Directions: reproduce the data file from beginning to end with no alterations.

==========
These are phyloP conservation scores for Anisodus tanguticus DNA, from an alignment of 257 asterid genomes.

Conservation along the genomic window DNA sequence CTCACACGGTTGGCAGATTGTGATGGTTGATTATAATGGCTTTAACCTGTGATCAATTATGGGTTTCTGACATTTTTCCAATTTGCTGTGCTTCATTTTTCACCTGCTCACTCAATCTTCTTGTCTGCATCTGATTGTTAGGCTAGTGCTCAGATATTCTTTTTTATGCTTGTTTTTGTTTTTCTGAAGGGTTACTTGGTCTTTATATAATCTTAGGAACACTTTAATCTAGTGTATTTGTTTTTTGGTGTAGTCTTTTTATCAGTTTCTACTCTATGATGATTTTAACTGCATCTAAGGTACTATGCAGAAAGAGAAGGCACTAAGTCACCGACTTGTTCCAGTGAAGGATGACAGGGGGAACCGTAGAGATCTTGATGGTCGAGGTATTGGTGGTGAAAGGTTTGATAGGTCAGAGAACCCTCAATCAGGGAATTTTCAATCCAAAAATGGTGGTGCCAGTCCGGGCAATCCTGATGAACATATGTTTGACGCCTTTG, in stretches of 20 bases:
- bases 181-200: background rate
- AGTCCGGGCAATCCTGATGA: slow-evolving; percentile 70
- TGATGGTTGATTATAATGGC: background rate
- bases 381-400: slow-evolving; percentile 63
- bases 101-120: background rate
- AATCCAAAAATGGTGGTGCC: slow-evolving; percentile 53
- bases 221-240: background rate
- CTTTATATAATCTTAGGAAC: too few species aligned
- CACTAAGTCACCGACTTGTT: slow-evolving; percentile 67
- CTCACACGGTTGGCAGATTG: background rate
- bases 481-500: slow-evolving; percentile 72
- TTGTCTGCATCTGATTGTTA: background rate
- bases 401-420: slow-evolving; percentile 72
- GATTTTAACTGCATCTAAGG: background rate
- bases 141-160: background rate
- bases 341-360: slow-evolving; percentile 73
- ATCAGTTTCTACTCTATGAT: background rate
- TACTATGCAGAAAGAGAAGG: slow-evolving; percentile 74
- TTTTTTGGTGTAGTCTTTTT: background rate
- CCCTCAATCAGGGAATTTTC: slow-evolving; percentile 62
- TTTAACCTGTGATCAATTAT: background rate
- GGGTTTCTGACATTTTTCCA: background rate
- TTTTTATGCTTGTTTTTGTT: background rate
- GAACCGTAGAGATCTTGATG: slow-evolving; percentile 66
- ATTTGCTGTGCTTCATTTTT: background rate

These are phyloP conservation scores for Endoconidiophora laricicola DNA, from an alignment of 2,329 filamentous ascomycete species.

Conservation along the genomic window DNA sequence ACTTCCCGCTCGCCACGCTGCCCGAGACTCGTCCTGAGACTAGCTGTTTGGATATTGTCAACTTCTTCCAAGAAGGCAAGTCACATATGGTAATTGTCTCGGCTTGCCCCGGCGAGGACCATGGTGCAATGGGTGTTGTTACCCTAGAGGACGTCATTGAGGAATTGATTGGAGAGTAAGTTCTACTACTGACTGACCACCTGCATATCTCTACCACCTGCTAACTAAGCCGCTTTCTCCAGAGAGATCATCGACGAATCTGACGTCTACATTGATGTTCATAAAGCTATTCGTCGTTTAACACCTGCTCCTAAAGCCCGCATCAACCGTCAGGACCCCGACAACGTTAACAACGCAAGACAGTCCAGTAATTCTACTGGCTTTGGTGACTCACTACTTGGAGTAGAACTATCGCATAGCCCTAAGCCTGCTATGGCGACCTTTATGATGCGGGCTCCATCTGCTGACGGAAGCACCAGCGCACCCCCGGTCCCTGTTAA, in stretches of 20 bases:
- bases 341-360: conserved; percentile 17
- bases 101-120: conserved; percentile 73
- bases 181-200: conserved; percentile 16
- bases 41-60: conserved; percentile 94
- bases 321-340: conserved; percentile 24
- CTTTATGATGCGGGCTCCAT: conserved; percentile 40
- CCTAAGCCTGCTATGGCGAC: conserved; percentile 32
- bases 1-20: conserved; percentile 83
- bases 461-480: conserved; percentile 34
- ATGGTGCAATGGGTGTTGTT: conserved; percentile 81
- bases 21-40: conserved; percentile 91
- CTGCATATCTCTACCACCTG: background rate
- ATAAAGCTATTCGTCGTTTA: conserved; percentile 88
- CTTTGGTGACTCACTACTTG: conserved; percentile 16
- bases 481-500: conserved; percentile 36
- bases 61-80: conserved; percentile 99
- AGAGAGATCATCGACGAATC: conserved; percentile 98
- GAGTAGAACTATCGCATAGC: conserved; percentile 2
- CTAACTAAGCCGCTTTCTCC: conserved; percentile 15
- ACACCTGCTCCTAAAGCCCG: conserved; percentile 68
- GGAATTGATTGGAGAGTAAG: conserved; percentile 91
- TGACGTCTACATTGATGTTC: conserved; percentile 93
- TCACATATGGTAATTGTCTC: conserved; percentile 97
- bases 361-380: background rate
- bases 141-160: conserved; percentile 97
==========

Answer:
These are phyloP conservation scores for Anisodus tanguticus DNA, from an alignment of 257 asterid genomes.

Conservation along the genomic window DNA sequence CTCACACGGTTGGCAGATTGTGATGGTTGATTATAATGGCTTTAACCTGTGATCAATTATGGGTTTCTGACATTTTTCCAATTTGCTGTGCTTCATTTTTCACCTGCTCACTCAATCTTCTTGTCTGCATCTGATTGTTAGGCTAGTGCTCAGATATTCTTTTTTATGCTTGTTTTTGTTTTTCTGAAGGGTTACTTGGTCTTTATATAATCTTAGGAACACTTTAATCTAGTGTATTTGTTTTTTGGTGTAGTCTTTTTATCAGTTTCTACTCTATGATGATTTTAACTGCATCTAAGGTACTATGCAGAAAGAGAAGGCACTAAGTCACCGACTTGTTCCAGTGAAGGATGACAGGGGGAACCGTAGAGATCTTGATGGTCGAGGTATTGGTGGTGAAAGGTTTGATAGGTCAGAGAACCCTCAATCAGGGAATTTTCAATCCAAAAATGGTGGTGCCAGTCCGGGCAATCCTGATGAACATATGTTTGACGCCTTTG, in stretches of 20 bases:
- bases 181-200: background rate
- AGTCCGGGCAATCCTGATGA: slow-evolving; percentile 70
- TGATGGTTGATTATAATGGC: background rate
- bases 381-400: slow-evolving; percentile 63
- bases 101-120: background rate
- AATCCAAAAATGGTGGTGCC: slow-evolving; percentile 53
- bases 221-240: background rate
- CTTTATATAATCTTAGGAAC: too few species aligned
- CACTAAGTCACCGACTTGTT: slow-evolving; percentile 67
- CTCACACGGTTGGCAGATTG: background rate
- bases 481-500: slow-evolving; percentile 72
- TTGTCTGCATCTGATTGTTA: background rate
- bases 401-420: slow-evolving; percentile 72
- GATTTTAACTGCATCTAAGG: background rate
- bases 141-160: background rate
- bases 341-360: slow-evolving; percentile 73
- ATCAGTTTCTACTCTATGAT: background rate
- TACTATGCAGAAAGAGAAGG: slow-evolving; percentile 74
- TTTTTTGGTGTAGTCTTTTT: background rate
- CCCTCAATCAGGGAATTTTC: slow-evolving; percentile 62
- TTTAACCTGTGATCAATTAT: background rate
- GGGTTTCTGACATTTTTCCA: background rate
- TTTTTATGCTTGTTTTTGTT: background rate
- GAACCGTAGAGATCTTGATG: slow-evolving; percentile 66
- ATTTGCTGTGCTTCATTTTT: background rate

These are phyloP conservation scores for Endoconidiophora laricicola DNA, from an alignment of 2,329 filamentous ascomycete species.

Conservation along the genomic window DNA sequence ACTTCCCGCTCGCCACGCTGCCCGAGACTCGTCCTGAGACTAGCTGTTTGGATATTGTCAACTTCTTCCAAGAAGGCAAGTCACATATGGTAATTGTCTCGGCTTGCCCCGGCGAGGACCATGGTGCAATGGGTGTTGTTACCCTAGAGGACGTCATTGAGGAATTGATTGGAGAGTAAGTTCTACTACTGACTGACCACCTGCATATCTCTACCACCTGCTAACTAAGCCGCTTTCTCCAGAGAGATCATCGACGAATCTGACGTCTACATTGATGTTCATAAAGCTATTCGTCGTTTAACACCTGCTCCTAAAGCCCGCATCAACCGTCAGGACCCCGACAACGTTAACAACGCAAGACAGTCCAGTAATTCTACTGGCTTTGGTGACTCACTACTTGGAGTAGAACTATCGCATAGCCCTAAGCCTGCTATGGCGACCTTTATGATGCGGGCTCCATCTGCTGACGGAAGCACCAGCGCACCCCCGGTCCCTGTTAA, in stretches of 20 bases:
- bases 341-360: conserved; percentile 17
- bases 101-120: conserved; percentile 73
- bases 181-200: conserved; percentile 16
- bases 41-60: conserved; percentile 94
- bases 321-340: conserved; percentile 24
- CTTTATGATGCGGGCTCCAT: conserved; percentile 40
- CCTAAGCCTGCTATGGCGAC: conserved; percentile 32
- bases 1-20: conserved; percentile 83
- bases 461-480: conserved; percentile 34
- ATGGTGCAATGGGTGTTGTT: conserved; percentile 81
- bases 21-40: conserved; percentile 91
- CTGCATATCTCTACCACCTG: background rate
- ATAAAGCTATTCGTCGTTTA: conserved; percentile 88
- CTTTGGTGACTCACTACTTG: conserved; percentile 16
- bases 481-500: conserved; percentile 36
- bases 61-80: conserved; percentile 99
- AGAGAGATCATCGACGAATC: conserved; percentile 98
- GAGTAGAACTATCGCATAGC: conserved; percentile 2
- CTAACTAAGCCGCTTTCTCC: conserved; percentile 15
- ACACCTGCTCCTAAAGCCCG: conserved; percentile 68
- GGAATTGATTGGAGAGTAAG: conserved; percentile 91
- TGACGTCTACATTGATGTTC: conserved; percentile 93
- TCACATATGGTAATTGTCTC: conserved; percentile 97
- bases 361-380: background rate
- bases 141-160: conserved; percentile 97